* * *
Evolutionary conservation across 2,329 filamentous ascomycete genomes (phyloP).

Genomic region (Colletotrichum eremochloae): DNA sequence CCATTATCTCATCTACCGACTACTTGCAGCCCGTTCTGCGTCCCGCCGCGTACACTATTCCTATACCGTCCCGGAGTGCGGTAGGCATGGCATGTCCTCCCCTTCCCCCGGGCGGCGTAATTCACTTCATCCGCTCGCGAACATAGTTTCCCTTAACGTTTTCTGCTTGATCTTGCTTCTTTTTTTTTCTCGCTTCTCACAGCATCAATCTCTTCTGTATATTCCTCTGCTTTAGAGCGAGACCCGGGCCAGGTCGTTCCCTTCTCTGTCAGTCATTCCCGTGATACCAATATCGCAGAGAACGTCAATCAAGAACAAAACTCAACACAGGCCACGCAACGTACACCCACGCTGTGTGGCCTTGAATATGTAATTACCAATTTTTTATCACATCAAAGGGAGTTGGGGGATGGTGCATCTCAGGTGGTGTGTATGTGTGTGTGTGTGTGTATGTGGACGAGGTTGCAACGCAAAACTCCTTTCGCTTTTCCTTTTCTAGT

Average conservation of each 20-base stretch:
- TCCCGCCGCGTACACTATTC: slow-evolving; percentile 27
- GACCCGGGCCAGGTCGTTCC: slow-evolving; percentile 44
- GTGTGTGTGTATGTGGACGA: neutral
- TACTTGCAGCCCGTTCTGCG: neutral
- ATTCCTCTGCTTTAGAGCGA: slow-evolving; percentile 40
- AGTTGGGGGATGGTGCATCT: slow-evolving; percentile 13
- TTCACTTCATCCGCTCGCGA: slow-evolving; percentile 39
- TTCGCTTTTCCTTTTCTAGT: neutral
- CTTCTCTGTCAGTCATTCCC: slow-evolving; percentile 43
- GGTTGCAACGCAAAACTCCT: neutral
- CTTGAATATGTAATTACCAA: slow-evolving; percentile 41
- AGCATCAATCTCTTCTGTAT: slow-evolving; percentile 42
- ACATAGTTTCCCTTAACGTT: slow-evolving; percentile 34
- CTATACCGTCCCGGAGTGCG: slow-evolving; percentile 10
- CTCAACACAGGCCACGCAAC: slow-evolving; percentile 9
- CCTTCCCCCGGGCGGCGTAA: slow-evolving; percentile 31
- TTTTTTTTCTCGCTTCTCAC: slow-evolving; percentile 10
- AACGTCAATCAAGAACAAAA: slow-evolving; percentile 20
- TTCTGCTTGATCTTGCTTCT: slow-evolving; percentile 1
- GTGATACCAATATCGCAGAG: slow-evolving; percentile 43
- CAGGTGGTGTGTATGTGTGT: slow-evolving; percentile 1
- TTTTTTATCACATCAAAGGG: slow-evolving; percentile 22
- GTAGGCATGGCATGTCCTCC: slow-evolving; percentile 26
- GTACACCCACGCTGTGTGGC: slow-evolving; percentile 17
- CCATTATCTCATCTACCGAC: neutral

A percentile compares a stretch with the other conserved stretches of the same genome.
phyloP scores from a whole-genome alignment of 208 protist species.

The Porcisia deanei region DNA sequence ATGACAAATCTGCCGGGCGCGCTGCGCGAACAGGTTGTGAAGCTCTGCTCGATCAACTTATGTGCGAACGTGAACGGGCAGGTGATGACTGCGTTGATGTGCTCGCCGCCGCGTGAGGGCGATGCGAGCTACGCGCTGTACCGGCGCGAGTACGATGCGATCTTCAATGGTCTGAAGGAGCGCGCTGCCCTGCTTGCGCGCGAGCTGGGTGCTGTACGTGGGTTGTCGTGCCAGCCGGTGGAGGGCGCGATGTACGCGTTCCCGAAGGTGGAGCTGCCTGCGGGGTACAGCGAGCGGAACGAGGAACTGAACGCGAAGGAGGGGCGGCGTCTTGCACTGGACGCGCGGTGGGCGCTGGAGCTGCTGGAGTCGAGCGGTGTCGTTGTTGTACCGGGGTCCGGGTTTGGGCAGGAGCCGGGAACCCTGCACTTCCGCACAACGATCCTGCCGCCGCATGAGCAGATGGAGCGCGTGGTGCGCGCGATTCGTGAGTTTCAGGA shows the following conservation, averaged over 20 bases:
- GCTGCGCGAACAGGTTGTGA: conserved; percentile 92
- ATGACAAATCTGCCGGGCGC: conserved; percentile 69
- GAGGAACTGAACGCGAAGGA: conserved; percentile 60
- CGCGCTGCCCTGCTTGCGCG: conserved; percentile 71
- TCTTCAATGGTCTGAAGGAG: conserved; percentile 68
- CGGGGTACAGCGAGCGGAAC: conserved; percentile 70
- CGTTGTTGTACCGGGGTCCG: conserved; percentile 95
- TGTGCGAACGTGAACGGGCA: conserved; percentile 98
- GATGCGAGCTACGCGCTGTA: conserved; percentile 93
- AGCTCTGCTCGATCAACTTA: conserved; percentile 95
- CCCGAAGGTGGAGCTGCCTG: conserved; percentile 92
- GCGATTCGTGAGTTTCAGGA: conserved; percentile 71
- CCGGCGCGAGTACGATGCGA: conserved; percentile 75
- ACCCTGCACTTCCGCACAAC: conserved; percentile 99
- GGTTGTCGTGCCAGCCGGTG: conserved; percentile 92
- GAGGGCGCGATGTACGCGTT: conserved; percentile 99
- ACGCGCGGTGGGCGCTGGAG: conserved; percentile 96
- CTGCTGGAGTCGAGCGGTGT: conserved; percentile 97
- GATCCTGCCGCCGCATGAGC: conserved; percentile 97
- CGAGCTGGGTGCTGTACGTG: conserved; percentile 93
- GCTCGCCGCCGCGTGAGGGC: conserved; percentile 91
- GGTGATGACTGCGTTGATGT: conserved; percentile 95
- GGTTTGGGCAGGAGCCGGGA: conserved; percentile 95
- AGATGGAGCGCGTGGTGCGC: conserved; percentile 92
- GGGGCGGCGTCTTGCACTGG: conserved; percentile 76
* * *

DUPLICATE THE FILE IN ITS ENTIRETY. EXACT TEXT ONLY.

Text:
Evolutionary conservation across 2,329 filamentous ascomycete genomes (phyloP).

Genomic region (Colletotrichum eremochloae): DNA sequence CCATTATCTCATCTACCGACTACTTGCAGCCCGTTCTGCGTCCCGCCGCGTACACTATTCCTATACCGTCCCGGAGTGCGGTAGGCATGGCATGTCCTCCCCTTCCCCCGGGCGGCGTAATTCACTTCATCCGCTCGCGAACATAGTTTCCCTTAACGTTTTCTGCTTGATCTTGCTTCTTTTTTTTTCTCGCTTCTCACAGCATCAATCTCTTCTGTATATTCCTCTGCTTTAGAGCGAGACCCGGGCCAGGTCGTTCCCTTCTCTGTCAGTCATTCCCGTGATACCAATATCGCAGAGAACGTCAATCAAGAACAAAACTCAACACAGGCCACGCAACGTACACCCACGCTGTGTGGCCTTGAATATGTAATTACCAATTTTTTATCACATCAAAGGGAGTTGGGGGATGGTGCATCTCAGGTGGTGTGTATGTGTGTGTGTGTGTGTATGTGGACGAGGTTGCAACGCAAAACTCCTTTCGCTTTTCCTTTTCTAGT

Average conservation of each 20-base stretch:
- TCCCGCCGCGTACACTATTC: slow-evolving; percentile 27
- GACCCGGGCCAGGTCGTTCC: slow-evolving; percentile 44
- GTGTGTGTGTATGTGGACGA: neutral
- TACTTGCAGCCCGTTCTGCG: neutral
- ATTCCTCTGCTTTAGAGCGA: slow-evolving; percentile 40
- AGTTGGGGGATGGTGCATCT: slow-evolving; percentile 13
- TTCACTTCATCCGCTCGCGA: slow-evolving; percentile 39
- TTCGCTTTTCCTTTTCTAGT: neutral
- CTTCTCTGTCAGTCATTCCC: slow-evolving; percentile 43
- GGTTGCAACGCAAAACTCCT: neutral
- CTTGAATATGTAATTACCAA: slow-evolving; percentile 41
- AGCATCAATCTCTTCTGTAT: slow-evolving; percentile 42
- ACATAGTTTCCCTTAACGTT: slow-evolving; percentile 34
- CTATACCGTCCCGGAGTGCG: slow-evolving; percentile 10
- CTCAACACAGGCCACGCAAC: slow-evolving; percentile 9
- CCTTCCCCCGGGCGGCGTAA: slow-evolving; percentile 31
- TTTTTTTTCTCGCTTCTCAC: slow-evolving; percentile 10
- AACGTCAATCAAGAACAAAA: slow-evolving; percentile 20
- TTCTGCTTGATCTTGCTTCT: slow-evolving; percentile 1
- GTGATACCAATATCGCAGAG: slow-evolving; percentile 43
- CAGGTGGTGTGTATGTGTGT: slow-evolving; percentile 1
- TTTTTTATCACATCAAAGGG: slow-evolving; percentile 22
- GTAGGCATGGCATGTCCTCC: slow-evolving; percentile 26
- GTACACCCACGCTGTGTGGC: slow-evolving; percentile 17
- CCATTATCTCATCTACCGAC: neutral

A percentile compares a stretch with the other conserved stretches of the same genome.
phyloP scores from a whole-genome alignment of 208 protist species.

The Porcisia deanei region DNA sequence ATGACAAATCTGCCGGGCGCGCTGCGCGAACAGGTTGTGAAGCTCTGCTCGATCAACTTATGTGCGAACGTGAACGGGCAGGTGATGACTGCGTTGATGTGCTCGCCGCCGCGTGAGGGCGATGCGAGCTACGCGCTGTACCGGCGCGAGTACGATGCGATCTTCAATGGTCTGAAGGAGCGCGCTGCCCTGCTTGCGCGCGAGCTGGGTGCTGTACGTGGGTTGTCGTGCCAGCCGGTGGAGGGCGCGATGTACGCGTTCCCGAAGGTGGAGCTGCCTGCGGGGTACAGCGAGCGGAACGAGGAACTGAACGCGAAGGAGGGGCGGCGTCTTGCACTGGACGCGCGGTGGGCGCTGGAGCTGCTGGAGTCGAGCGGTGTCGTTGTTGTACCGGGGTCCGGGTTTGGGCAGGAGCCGGGAACCCTGCACTTCCGCACAACGATCCTGCCGCCGCATGAGCAGATGGAGCGCGTGGTGCGCGCGATTCGTGAGTTTCAGGA shows the following conservation, averaged over 20 bases:
- GCTGCGCGAACAGGTTGTGA: conserved; percentile 92
- ATGACAAATCTGCCGGGCGC: conserved; percentile 69
- GAGGAACTGAACGCGAAGGA: conserved; percentile 60
- CGCGCTGCCCTGCTTGCGCG: conserved; percentile 71
- TCTTCAATGGTCTGAAGGAG: conserved; percentile 68
- CGGGGTACAGCGAGCGGAAC: conserved; percentile 70
- CGTTGTTGTACCGGGGTCCG: conserved; percentile 95
- TGTGCGAACGTGAACGGGCA: conserved; percentile 98
- GATGCGAGCTACGCGCTGTA: conserved; percentile 93
- AGCTCTGCTCGATCAACTTA: conserved; percentile 95
- CCCGAAGGTGGAGCTGCCTG: conserved; percentile 92
- GCGATTCGTGAGTTTCAGGA: conserved; percentile 71
- CCGGCGCGAGTACGATGCGA: conserved; percentile 75
- ACCCTGCACTTCCGCACAAC: conserved; percentile 99
- GGTTGTCGTGCCAGCCGGTG: conserved; percentile 92
- GAGGGCGCGATGTACGCGTT: conserved; percentile 99
- ACGCGCGGTGGGCGCTGGAG: conserved; percentile 96
- CTGCTGGAGTCGAGCGGTGT: conserved; percentile 97
- GATCCTGCCGCCGCATGAGC: conserved; percentile 97
- CGAGCTGGGTGCTGTACGTG: conserved; percentile 93
- GCTCGCCGCCGCGTGAGGGC: conserved; percentile 91
- GGTGATGACTGCGTTGATGT: conserved; percentile 95
- GGTTTGGGCAGGAGCCGGGA: conserved; percentile 95
- AGATGGAGCGCGTGGTGCGC: conserved; percentile 92
- GGGGCGGCGTCTTGCACTGG: conserved; percentile 76